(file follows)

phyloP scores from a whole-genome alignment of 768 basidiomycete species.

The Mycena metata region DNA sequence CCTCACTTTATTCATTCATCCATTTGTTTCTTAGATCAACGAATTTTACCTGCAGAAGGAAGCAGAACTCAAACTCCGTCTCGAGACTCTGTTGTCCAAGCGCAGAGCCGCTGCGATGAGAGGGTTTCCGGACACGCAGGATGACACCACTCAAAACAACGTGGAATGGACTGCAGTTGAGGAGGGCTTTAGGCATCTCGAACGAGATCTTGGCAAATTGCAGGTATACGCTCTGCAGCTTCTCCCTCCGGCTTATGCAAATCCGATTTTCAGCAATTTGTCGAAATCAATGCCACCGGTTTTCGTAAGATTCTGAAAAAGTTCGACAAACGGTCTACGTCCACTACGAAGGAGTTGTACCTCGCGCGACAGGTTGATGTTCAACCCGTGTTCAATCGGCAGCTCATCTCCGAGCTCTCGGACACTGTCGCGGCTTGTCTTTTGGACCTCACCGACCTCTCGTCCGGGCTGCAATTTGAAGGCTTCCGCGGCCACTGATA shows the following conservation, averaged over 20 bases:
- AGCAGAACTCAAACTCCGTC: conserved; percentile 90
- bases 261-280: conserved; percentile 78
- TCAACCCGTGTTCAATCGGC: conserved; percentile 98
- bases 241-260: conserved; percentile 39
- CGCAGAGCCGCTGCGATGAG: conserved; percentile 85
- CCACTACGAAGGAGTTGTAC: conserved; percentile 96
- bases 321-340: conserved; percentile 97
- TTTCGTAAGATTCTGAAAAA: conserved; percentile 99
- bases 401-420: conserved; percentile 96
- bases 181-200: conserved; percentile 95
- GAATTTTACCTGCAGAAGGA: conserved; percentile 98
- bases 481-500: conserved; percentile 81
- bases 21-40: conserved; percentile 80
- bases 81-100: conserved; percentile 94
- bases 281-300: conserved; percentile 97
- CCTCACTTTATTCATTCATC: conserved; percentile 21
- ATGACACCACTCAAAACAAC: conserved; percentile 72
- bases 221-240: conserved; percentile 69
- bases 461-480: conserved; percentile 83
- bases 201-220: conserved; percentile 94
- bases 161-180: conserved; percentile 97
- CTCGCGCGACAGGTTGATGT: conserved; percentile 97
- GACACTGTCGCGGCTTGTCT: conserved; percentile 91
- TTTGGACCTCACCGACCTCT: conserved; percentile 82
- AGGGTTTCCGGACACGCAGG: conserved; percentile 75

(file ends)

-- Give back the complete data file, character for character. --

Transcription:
phyloP scores from a whole-genome alignment of 768 basidiomycete species.

The Mycena metata region DNA sequence CCTCACTTTATTCATTCATCCATTTGTTTCTTAGATCAACGAATTTTACCTGCAGAAGGAAGCAGAACTCAAACTCCGTCTCGAGACTCTGTTGTCCAAGCGCAGAGCCGCTGCGATGAGAGGGTTTCCGGACACGCAGGATGACACCACTCAAAACAACGTGGAATGGACTGCAGTTGAGGAGGGCTTTAGGCATCTCGAACGAGATCTTGGCAAATTGCAGGTATACGCTCTGCAGCTTCTCCCTCCGGCTTATGCAAATCCGATTTTCAGCAATTTGTCGAAATCAATGCCACCGGTTTTCGTAAGATTCTGAAAAAGTTCGACAAACGGTCTACGTCCACTACGAAGGAGTTGTACCTCGCGCGACAGGTTGATGTTCAACCCGTGTTCAATCGGCAGCTCATCTCCGAGCTCTCGGACACTGTCGCGGCTTGTCTTTTGGACCTCACCGACCTCTCGTCCGGGCTGCAATTTGAAGGCTTCCGCGGCCACTGATA shows the following conservation, averaged over 20 bases:
- AGCAGAACTCAAACTCCGTC: conserved; percentile 90
- bases 261-280: conserved; percentile 78
- TCAACCCGTGTTCAATCGGC: conserved; percentile 98
- bases 241-260: conserved; percentile 39
- CGCAGAGCCGCTGCGATGAG: conserved; percentile 85
- CCACTACGAAGGAGTTGTAC: conserved; percentile 96
- bases 321-340: conserved; percentile 97
- TTTCGTAAGATTCTGAAAAA: conserved; percentile 99
- bases 401-420: conserved; percentile 96
- bases 181-200: conserved; percentile 95
- GAATTTTACCTGCAGAAGGA: conserved; percentile 98
- bases 481-500: conserved; percentile 81
- bases 21-40: conserved; percentile 80
- bases 81-100: conserved; percentile 94
- bases 281-300: conserved; percentile 97
- CCTCACTTTATTCATTCATC: conserved; percentile 21
- ATGACACCACTCAAAACAAC: conserved; percentile 72
- bases 221-240: conserved; percentile 69
- bases 461-480: conserved; percentile 83
- bases 201-220: conserved; percentile 94
- bases 161-180: conserved; percentile 97
- CTCGCGCGACAGGTTGATGT: conserved; percentile 97
- GACACTGTCGCGGCTTGTCT: conserved; percentile 91
- TTTGGACCTCACCGACCTCT: conserved; percentile 82
- AGGGTTTCCGGACACGCAGG: conserved; percentile 75